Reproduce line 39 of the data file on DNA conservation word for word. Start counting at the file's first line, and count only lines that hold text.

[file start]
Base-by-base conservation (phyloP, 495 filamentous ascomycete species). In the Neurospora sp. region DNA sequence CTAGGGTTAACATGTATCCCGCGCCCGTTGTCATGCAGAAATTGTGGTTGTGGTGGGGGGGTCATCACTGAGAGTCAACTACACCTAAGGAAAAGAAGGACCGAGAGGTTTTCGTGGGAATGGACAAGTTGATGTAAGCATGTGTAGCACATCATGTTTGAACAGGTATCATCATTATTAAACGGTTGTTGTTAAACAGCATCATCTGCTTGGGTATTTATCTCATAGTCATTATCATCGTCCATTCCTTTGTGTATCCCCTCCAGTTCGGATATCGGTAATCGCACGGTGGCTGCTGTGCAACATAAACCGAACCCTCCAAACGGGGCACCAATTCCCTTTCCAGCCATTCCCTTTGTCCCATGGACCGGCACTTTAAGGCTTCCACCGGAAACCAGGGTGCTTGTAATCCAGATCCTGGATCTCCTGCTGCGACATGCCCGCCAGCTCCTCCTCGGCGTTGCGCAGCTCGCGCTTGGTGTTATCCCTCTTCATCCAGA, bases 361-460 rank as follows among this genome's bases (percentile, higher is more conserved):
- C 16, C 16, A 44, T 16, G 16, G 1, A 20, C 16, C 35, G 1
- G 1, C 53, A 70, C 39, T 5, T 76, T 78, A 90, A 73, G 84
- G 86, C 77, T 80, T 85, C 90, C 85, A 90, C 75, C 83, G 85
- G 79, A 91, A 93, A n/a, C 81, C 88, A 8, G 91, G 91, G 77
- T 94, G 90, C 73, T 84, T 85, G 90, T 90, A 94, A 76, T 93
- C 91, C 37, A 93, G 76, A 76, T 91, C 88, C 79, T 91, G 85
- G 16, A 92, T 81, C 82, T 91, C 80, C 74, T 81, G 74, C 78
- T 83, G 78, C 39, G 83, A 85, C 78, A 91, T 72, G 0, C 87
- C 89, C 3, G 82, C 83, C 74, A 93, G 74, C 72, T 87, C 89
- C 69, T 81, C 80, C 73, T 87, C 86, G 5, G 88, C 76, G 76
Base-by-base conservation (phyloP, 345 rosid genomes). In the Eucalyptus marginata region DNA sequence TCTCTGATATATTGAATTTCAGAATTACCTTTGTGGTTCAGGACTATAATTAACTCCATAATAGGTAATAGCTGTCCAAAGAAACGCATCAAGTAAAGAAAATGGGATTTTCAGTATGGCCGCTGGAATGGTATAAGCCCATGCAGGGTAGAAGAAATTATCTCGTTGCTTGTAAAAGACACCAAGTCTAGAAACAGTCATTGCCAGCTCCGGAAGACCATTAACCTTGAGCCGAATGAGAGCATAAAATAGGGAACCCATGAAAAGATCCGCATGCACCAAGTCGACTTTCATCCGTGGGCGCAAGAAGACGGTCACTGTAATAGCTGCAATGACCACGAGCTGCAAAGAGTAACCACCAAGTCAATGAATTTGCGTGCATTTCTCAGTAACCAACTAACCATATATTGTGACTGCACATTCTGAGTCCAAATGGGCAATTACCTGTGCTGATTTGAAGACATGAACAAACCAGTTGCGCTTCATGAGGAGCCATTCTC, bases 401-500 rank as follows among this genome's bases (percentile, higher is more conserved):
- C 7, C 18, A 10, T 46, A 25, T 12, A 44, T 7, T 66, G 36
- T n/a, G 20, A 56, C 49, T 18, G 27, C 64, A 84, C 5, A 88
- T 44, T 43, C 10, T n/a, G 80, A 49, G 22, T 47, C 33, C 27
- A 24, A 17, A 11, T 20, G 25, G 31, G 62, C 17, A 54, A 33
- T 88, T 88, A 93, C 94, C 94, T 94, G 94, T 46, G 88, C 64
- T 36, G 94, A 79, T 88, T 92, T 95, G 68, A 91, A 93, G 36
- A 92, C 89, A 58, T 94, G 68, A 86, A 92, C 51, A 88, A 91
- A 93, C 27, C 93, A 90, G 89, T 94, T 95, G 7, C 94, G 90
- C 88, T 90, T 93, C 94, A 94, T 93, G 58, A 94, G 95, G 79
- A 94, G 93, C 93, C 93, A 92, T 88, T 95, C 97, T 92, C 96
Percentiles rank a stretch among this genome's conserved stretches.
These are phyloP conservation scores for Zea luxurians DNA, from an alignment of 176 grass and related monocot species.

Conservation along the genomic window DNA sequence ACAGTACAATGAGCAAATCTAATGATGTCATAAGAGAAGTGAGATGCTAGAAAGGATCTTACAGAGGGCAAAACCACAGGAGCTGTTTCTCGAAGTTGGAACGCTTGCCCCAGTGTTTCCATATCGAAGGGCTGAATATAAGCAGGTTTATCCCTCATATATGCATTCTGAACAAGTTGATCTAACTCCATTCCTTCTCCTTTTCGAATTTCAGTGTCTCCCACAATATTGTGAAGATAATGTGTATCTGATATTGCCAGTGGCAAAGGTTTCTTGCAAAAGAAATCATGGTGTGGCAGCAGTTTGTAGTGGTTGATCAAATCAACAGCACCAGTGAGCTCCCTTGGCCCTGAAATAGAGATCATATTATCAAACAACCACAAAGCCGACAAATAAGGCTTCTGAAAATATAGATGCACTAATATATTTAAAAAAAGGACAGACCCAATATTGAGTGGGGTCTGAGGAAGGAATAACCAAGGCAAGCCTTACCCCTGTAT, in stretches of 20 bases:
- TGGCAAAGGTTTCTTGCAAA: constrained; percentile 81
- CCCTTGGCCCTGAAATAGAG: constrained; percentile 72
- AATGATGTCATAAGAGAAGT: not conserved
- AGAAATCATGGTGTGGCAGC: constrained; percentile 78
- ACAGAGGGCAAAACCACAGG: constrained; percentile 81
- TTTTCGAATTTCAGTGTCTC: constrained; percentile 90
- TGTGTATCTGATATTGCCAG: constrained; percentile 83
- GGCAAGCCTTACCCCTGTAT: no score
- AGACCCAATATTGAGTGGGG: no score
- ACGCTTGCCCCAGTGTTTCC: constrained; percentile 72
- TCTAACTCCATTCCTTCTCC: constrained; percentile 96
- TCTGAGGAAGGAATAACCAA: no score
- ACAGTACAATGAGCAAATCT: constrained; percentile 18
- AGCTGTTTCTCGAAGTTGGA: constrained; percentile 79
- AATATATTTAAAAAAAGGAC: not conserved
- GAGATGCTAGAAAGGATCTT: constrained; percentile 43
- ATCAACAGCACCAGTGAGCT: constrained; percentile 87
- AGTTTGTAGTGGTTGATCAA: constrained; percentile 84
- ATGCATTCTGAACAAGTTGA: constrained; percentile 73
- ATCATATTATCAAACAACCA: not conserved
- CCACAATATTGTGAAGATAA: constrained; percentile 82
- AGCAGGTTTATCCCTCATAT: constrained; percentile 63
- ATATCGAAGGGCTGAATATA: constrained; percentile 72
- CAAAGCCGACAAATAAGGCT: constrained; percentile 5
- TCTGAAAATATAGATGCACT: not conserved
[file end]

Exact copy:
- AGCTGTTTCTCGAAGTTGGA: constrained; percentile 79